- In its 15 years, CS has not addressed the issue of the Palestinians in any form, either as a national cultural group or as an ethnic minority subculture, whether in Israel, the occupied territories, or in the Arab countries. Nor, as far as can be determined, have any Palestinian subgroups (Bedouin, Druze, Circassians, women, peasants, refugees) been subject of a CS assistance project, research study, occasional paper or CS Quarterly.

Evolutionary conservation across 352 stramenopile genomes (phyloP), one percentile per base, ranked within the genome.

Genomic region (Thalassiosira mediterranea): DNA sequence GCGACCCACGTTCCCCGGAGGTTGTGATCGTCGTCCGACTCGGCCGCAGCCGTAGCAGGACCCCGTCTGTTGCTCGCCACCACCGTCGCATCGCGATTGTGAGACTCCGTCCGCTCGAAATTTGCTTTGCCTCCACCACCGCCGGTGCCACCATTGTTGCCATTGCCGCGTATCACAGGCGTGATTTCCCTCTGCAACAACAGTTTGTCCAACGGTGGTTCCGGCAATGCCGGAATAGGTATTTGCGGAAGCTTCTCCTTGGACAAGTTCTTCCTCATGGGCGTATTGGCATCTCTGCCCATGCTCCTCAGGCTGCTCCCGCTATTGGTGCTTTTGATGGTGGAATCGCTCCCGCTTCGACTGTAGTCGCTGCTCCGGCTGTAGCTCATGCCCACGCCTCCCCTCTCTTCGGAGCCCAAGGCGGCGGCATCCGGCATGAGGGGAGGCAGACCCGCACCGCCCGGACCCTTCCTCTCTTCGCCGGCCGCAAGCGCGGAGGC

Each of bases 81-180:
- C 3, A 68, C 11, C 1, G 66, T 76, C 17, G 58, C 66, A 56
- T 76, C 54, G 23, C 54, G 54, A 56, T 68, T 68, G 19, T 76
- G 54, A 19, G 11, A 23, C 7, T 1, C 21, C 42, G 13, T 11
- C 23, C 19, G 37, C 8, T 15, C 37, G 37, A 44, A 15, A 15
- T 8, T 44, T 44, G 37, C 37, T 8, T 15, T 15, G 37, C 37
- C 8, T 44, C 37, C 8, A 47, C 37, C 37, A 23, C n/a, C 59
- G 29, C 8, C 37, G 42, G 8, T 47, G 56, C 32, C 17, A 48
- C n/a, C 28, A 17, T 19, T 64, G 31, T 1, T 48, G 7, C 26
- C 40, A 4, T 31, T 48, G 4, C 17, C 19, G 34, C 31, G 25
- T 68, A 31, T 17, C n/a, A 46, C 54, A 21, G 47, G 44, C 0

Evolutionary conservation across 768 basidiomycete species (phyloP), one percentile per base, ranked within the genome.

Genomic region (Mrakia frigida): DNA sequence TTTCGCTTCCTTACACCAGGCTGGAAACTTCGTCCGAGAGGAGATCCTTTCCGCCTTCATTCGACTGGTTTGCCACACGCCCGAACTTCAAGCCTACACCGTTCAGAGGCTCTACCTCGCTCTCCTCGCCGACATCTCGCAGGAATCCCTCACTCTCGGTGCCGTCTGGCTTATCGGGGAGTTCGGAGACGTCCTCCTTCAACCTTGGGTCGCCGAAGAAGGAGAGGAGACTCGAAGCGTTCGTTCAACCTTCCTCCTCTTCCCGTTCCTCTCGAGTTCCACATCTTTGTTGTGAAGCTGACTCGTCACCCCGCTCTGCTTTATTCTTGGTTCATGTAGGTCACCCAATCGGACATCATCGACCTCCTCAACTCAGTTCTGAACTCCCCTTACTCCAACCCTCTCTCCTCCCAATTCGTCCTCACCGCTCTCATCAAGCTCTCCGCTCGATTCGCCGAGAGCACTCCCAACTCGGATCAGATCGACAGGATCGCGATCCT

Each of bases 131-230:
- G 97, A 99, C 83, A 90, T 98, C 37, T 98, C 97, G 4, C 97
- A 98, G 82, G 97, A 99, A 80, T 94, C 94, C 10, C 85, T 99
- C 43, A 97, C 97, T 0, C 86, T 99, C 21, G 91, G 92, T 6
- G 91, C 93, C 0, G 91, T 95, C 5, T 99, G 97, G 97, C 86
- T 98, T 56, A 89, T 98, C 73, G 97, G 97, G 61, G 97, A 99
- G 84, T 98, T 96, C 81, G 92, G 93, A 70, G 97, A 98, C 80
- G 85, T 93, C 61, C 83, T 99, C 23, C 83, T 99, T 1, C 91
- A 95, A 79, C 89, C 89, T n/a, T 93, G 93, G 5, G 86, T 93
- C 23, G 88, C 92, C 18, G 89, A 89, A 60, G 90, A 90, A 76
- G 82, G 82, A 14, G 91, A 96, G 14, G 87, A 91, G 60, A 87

- In late 1984, Jason Clay, editor of CS Quarterly, in response to a query from the American-Arab Anti-Discrimination Committee (ADC) asking why CS had not covered the Palestinians agreed to consider an article on the Palestinians. Two American researchers contacted by ADC, Clare Brandabur and Louise Cainkar, submitted an article in early January 1985. A month later a heavily edited version, already set in type, was returned to the authors with a note from Clay stating in part: “Finally, as is required by our Board of Directors, the piece will be sent simultaneously to two readers.” Editorial reviews usually precede setting articles to type. Clay added, “As their reviews come in, if necessary, I will forward their comments to you.” In fact, that was the last the authors heard from Clay, save for his final message that CS Quarterly was “not the appropriate place” for their article. It was never published.